[…] As evidenced with the Wheeler-DeWitt equation, the fundamental equations no longer contain the time variable. Time emerges, like space, from the gravitational field.

Rovelli, chapter 7

Rovelli says loop quantum gravity hews closely to QM and relativity, so I assume we get a four-dimensional spacetime which obeys the laws of general relativity at macroscopic scales.

In a section of Chapter 11 called Thermal Time, Rovelli uses thermodynamics and information theory to explain why time seems to have a preferred direction, just as “down” seems to be a preferred direction in space near a massive body. When heat flows from a hot zone into the environment, entropy increases. Since entropy reductions of any significant size are absurdly improbable, these heat flows are irreversible processes. And since basically everything in the macroscopic world (and even cellular biology) involves irreversible processes, time “flows” for us. Nevertheless, at the elementary quantum level, where entropy is undefined (or trivially defined as zero – whichever way you want to play it) time has no preferred direction. All of this will be familiar to readers of my blog who slogged through my series on free will. This is the key reason scientific determinism isn’t the scary option-stealing beast that people intuitively think it is.

There was one small section in Chap. 10 on black holes that seemed to fail as an explanation. Or maybe I’m just dense. Since spacetime is granular and there is a minimal possible size, loop quantum gravity predicts that matter inside the event horizon of a black hole must bounce. The time dilation compared to the outside universe is very long, so an observer would see no effect for a very long time, but then the black hole would “explode”. But surely “explode” is not the right word? Intuitively it would seem that any bouncing energy should emerge at a comparable rate to that at which it entered, at least for matter entering during a period of relatively stable Schwarzschild radius. Maybe by “explode” Rovelli just means the black hole would “give off substantially more energy than the usual Hawking radiation”?

BBC botches physics in series on free will

The BBC recently came out with a three-part series on free will. Part 2 is about physics. If you’re going to infer lessons from physics, it helps to get the physics right. They don’t. Part 2 of the BBC series can be found here: https://www.bbc.com/reel/playlist/free-will?vpid=p086tg3m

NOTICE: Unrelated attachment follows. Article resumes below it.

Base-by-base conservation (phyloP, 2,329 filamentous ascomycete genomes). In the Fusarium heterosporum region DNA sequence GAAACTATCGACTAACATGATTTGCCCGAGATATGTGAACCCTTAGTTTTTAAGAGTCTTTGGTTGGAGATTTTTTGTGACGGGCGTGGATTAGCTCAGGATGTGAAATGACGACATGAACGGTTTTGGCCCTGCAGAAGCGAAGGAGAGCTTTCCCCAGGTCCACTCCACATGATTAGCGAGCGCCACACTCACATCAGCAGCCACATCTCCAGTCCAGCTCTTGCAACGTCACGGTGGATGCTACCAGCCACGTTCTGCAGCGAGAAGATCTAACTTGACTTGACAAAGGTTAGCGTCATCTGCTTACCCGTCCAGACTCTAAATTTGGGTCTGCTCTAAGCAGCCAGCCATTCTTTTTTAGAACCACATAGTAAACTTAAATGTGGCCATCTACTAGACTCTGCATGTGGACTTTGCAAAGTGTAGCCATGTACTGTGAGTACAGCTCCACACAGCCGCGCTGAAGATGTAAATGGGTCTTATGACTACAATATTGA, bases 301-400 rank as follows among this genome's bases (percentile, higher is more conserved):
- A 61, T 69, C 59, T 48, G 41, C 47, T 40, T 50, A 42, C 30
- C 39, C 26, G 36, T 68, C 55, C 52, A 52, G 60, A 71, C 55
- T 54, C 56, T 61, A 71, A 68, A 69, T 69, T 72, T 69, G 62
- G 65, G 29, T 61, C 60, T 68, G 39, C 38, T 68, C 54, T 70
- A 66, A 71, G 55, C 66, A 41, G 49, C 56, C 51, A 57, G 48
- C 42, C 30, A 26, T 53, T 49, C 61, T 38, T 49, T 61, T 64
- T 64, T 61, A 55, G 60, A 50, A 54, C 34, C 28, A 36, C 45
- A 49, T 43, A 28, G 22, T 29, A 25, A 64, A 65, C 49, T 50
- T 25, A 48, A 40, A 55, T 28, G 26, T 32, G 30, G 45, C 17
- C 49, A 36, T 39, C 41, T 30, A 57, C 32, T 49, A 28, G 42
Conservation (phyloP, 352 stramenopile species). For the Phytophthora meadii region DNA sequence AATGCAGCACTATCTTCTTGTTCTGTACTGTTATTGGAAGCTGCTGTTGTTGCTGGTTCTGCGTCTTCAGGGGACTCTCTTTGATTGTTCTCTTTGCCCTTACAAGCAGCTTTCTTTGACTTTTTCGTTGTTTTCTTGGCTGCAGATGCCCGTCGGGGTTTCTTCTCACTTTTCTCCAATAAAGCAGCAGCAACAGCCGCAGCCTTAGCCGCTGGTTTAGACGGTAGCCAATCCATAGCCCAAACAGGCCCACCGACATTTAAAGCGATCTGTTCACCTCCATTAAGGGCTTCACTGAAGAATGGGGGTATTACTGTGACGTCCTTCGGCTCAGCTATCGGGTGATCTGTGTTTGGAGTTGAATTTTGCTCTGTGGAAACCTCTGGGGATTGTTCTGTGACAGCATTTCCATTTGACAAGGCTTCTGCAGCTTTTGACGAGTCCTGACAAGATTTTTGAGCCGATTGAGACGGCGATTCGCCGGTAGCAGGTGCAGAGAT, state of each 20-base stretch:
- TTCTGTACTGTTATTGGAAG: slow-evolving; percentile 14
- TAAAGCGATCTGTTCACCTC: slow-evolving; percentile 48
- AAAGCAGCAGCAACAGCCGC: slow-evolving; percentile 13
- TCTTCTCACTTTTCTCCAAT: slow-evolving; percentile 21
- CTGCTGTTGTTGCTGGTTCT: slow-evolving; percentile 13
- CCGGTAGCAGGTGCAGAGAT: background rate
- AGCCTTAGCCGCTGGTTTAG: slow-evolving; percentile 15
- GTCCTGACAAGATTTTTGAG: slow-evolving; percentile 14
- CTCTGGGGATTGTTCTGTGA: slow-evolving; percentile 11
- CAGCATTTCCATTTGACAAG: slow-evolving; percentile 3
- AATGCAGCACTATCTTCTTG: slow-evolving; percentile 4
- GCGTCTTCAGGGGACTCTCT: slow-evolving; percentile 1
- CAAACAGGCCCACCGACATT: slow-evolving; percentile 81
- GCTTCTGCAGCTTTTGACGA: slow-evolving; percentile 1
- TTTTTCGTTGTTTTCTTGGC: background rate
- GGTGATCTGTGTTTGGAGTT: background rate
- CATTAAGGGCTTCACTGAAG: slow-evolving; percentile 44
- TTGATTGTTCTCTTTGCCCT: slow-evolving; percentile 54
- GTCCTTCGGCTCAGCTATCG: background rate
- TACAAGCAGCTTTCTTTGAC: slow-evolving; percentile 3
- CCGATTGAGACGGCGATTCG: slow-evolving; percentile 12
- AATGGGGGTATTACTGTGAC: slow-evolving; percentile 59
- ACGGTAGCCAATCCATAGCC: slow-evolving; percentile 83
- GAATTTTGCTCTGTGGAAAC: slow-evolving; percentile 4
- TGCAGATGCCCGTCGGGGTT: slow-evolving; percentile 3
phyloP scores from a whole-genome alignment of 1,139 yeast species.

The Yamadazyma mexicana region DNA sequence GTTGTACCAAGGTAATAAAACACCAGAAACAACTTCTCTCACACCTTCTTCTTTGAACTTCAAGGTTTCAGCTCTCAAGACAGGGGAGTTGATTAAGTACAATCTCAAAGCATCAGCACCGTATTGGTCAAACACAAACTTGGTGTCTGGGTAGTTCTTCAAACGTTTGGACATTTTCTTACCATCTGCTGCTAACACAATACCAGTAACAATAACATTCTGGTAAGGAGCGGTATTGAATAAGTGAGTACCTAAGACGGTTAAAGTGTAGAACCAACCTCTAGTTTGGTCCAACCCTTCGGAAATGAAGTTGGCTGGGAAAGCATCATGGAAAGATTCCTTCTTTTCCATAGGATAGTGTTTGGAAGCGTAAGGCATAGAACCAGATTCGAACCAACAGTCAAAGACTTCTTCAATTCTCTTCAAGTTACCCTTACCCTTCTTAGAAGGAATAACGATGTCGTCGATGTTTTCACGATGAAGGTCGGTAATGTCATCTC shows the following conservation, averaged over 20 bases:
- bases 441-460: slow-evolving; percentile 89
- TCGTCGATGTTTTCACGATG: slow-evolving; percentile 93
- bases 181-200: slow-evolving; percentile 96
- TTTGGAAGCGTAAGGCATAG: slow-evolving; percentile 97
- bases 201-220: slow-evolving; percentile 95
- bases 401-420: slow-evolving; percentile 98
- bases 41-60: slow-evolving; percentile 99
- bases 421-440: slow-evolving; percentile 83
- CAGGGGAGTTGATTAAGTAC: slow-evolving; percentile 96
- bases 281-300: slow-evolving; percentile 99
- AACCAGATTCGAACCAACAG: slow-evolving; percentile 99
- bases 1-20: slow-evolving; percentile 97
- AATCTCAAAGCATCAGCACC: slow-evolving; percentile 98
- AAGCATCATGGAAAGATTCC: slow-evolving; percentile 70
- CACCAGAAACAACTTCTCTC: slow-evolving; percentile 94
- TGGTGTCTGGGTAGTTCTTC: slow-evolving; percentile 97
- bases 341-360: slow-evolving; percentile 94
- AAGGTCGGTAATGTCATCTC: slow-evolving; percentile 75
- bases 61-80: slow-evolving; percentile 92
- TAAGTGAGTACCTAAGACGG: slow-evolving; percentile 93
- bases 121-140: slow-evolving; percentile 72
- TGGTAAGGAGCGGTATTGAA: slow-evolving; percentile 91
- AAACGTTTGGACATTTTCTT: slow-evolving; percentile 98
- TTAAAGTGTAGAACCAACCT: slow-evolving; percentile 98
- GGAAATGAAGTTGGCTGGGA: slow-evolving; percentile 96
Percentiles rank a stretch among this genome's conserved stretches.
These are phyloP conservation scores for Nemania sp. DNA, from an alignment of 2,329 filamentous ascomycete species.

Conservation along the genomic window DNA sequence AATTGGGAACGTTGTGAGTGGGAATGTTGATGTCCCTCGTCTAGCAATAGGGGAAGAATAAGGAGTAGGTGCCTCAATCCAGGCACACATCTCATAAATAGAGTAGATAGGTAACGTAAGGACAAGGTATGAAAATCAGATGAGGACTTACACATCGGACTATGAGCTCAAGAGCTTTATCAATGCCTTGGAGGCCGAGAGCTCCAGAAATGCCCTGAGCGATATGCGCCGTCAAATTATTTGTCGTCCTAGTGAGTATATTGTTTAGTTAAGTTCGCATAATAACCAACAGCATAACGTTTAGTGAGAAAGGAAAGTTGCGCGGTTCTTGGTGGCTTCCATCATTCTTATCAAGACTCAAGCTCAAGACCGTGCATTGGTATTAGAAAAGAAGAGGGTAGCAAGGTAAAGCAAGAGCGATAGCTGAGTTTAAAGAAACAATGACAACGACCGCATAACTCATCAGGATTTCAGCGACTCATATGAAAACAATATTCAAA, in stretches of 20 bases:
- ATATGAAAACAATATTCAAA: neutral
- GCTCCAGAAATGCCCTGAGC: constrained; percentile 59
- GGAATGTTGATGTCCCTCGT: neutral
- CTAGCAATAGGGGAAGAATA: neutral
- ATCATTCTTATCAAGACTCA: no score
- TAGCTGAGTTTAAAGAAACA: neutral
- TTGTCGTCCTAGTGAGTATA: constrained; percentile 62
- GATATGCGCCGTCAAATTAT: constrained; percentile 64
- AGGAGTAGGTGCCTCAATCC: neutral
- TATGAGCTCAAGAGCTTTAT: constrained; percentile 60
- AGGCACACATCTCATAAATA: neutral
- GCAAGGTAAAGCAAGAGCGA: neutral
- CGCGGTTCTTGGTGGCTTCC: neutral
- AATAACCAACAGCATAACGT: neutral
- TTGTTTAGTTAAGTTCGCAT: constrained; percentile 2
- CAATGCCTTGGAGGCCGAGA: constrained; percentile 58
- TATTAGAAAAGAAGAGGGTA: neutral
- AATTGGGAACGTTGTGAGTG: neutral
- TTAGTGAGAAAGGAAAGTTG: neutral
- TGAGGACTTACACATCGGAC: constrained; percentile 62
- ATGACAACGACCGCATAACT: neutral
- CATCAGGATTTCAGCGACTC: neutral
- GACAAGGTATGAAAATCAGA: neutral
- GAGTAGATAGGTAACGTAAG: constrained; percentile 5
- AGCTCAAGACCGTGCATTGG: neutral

The picture above analogizes a series of physical events to a chain of dominoes, in order to talk about cause and effect. But there’s something odd about this metaphor, if the dominoes are supposed to represent the physical universe: look at that first domino, in black. What makes it tip over? Something from outside the universe, a “god” so to speak, intervenes to set the whole thing in motion. We seem to have jumped from physics to theology.

This would just be a nit-pick, if the negligent treatment of the “start” in the model did not affect the conclusions drawn. But it does, as we will see.

But first let’s look at some additional physics mistakes in the video. Jim Al-Khalili says “When we think we’re making free choices, it’s just the laws of physics playing themselves out.” Well no, the laws of physics alone don’t cause anything. The laws of physics are rather abstract. If you want to understand how a concrete action came about, you need not just laws of physics but also what physicists call “boundary conditions”, AKA concrete reality. Especially bits of concrete reality that heavily interact with the action in question. For example, you. Of course, perhaps Al-Khalili didn’t mean “just the laws of physics” quite so literally. But it matters how you phrase things, especially when you accuse people of only thinking they’re making free choices. Your grounds for calling them mistaken had better not be based on distorted depictions of the physics.